Although introduced in 1939, production of the Austin Eight was barely under way when it was halted by the outbreak of World War II. The Austin Eight was the first Austin product which benefitted greatly from the production expertise of Leonard Lord. Lord had been appointed from rival Morris by Lord Austin and he immediately set to work to revolutionise production methods at the Longbridge plant. The Austin Eight was his attempt to challenge the market-leading Morris Eight.
The Austin 8 was the first of the range of Dick Burzi-designed Austins that introduced what were commonly known as alligator bonnets in which the bonnet top was hinged at the rear and lifted from the front. The chrome radiator grille also utilised a new revolutionary Wilmot Breeden process of die casting in Mazak which enabled more delicate chrome embellishments to be applied to vehicles , but would cause subsequent car restorers quite a headache!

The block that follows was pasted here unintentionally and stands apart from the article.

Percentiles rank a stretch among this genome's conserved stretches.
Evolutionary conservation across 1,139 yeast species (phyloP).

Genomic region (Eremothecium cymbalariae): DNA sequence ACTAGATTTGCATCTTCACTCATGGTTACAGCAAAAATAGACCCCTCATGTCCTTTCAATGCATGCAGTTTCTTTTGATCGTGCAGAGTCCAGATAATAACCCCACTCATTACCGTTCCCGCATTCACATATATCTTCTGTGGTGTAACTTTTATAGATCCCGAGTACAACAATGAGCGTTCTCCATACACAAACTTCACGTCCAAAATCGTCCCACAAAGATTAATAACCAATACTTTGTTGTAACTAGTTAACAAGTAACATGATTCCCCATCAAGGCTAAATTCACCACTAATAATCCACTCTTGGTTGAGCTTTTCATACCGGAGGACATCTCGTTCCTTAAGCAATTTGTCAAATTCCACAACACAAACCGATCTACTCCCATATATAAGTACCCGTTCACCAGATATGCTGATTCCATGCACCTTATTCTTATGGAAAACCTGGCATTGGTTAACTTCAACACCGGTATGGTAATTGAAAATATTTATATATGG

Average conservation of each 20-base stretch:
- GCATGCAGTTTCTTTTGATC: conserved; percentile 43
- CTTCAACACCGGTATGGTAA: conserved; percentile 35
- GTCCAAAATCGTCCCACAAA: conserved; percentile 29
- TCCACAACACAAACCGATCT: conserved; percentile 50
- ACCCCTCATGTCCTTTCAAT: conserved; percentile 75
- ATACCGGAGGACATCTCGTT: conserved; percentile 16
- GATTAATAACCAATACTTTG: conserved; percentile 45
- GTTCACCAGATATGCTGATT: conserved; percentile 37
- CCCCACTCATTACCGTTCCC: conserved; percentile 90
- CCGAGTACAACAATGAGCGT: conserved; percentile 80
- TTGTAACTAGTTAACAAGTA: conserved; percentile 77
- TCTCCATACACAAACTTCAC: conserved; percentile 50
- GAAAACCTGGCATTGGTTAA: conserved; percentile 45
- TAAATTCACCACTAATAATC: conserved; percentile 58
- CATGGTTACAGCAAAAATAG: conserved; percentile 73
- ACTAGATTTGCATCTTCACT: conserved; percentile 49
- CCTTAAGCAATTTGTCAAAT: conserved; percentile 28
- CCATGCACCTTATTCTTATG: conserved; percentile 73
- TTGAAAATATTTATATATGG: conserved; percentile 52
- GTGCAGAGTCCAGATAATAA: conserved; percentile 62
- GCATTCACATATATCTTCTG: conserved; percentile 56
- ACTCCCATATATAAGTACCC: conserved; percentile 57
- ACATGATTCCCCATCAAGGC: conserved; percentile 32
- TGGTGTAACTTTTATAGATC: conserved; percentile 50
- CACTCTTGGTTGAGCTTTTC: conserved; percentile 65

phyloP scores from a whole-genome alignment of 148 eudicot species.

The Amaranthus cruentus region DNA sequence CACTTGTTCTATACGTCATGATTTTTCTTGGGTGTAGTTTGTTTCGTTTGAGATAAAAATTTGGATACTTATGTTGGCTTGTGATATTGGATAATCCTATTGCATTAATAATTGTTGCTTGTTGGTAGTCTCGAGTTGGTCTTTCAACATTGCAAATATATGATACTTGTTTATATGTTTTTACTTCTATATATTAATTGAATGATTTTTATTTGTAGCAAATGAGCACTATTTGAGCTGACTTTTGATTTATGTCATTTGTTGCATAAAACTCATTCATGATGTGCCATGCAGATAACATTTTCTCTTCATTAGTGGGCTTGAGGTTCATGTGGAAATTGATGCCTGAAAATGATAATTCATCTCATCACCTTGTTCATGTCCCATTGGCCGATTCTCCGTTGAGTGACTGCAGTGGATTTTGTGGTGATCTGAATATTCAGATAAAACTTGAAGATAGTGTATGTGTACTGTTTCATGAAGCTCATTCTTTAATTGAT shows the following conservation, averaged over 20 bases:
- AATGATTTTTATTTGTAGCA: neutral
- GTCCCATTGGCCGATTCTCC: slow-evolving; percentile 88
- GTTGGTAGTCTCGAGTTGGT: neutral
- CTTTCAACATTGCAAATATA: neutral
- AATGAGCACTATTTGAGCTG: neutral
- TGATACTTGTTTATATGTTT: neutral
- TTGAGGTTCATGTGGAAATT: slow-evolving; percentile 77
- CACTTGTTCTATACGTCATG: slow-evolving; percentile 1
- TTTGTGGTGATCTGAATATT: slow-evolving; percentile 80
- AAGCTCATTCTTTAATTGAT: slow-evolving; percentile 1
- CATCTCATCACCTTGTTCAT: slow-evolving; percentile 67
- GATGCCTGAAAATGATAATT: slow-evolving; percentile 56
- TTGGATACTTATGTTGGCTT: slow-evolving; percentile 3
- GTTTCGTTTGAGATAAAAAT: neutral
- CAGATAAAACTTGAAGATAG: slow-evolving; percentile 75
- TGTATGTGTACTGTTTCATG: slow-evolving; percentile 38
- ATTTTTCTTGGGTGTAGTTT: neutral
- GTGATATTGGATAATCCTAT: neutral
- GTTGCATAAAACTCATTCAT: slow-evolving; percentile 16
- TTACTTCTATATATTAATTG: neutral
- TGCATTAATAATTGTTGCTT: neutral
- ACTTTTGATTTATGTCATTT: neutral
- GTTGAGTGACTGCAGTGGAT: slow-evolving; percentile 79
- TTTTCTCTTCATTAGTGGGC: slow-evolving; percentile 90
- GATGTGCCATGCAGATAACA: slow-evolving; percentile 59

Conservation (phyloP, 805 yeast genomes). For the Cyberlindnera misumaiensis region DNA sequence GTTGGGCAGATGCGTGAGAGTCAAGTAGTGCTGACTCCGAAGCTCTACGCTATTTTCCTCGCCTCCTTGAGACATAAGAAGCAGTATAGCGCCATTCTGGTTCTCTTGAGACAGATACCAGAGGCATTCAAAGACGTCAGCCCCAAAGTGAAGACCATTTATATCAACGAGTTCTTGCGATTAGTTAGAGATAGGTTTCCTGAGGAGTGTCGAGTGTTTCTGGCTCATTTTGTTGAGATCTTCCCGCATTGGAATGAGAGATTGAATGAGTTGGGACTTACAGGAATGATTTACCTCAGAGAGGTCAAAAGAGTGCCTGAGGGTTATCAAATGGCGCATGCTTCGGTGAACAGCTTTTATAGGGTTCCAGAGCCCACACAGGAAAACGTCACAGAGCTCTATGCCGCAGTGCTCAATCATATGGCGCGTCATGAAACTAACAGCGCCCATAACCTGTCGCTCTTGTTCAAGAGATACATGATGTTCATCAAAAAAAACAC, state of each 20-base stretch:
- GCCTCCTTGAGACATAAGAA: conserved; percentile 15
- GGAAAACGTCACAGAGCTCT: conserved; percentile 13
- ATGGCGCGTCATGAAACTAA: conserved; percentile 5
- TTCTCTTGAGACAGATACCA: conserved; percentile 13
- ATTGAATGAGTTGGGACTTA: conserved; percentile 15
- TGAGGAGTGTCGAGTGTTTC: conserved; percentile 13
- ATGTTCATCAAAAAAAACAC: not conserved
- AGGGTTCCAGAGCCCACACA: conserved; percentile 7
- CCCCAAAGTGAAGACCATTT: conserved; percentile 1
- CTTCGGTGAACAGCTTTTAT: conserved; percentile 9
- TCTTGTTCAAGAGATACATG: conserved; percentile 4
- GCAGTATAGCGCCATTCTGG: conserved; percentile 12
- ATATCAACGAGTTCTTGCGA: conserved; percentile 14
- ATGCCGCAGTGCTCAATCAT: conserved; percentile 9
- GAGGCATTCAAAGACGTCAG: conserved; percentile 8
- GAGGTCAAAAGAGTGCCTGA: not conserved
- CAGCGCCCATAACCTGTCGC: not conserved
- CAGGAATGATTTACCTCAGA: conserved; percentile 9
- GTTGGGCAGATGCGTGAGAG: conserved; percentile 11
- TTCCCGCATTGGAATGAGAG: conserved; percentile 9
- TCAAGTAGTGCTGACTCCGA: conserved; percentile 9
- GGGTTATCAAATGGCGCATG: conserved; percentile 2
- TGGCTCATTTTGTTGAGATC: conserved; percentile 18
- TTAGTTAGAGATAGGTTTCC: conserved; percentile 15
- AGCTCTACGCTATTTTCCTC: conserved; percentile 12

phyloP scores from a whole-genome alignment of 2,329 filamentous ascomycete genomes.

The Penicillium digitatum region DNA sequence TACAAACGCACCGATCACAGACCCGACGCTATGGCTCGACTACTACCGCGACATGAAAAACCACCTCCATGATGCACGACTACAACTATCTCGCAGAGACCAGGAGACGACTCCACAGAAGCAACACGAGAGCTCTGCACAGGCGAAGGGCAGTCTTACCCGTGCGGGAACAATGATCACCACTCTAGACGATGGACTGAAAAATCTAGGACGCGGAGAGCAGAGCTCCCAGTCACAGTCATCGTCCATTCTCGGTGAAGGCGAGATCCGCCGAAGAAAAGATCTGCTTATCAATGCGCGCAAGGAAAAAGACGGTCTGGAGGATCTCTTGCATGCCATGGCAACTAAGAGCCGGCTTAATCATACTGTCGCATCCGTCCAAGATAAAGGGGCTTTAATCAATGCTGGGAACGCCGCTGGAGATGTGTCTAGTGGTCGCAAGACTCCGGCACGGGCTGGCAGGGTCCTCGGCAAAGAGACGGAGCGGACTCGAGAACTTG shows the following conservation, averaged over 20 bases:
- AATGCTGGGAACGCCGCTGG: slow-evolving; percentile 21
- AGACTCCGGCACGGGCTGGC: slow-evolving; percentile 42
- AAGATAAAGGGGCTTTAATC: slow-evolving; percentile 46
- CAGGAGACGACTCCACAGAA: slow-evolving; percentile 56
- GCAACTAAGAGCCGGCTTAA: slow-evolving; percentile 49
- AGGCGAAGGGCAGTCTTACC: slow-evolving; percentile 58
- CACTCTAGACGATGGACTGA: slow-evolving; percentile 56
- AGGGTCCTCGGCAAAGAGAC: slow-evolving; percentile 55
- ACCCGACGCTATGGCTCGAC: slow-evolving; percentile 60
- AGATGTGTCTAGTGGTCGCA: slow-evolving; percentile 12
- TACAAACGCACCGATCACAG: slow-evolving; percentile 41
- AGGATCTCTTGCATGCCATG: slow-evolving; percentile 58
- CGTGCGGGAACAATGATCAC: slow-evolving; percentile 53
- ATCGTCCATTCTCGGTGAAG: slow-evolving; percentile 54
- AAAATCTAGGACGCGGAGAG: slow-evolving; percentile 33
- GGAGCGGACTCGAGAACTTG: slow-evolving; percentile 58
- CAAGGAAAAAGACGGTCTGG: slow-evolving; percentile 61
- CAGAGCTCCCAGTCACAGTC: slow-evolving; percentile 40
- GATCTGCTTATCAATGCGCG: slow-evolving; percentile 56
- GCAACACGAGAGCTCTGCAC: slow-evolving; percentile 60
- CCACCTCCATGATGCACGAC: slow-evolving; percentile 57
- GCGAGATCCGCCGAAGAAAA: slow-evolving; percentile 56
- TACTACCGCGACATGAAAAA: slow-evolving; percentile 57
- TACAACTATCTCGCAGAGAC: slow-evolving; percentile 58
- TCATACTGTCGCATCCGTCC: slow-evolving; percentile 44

Using a part-welded monocoque-style chassis, and having a 900cc side-valve engine, derived from the ‘Big Seven’, the Eight came in two and four-door versions, as a Tourer, and also as a Van. It was the last Austin to use six-volt electrics – production ended in 1948.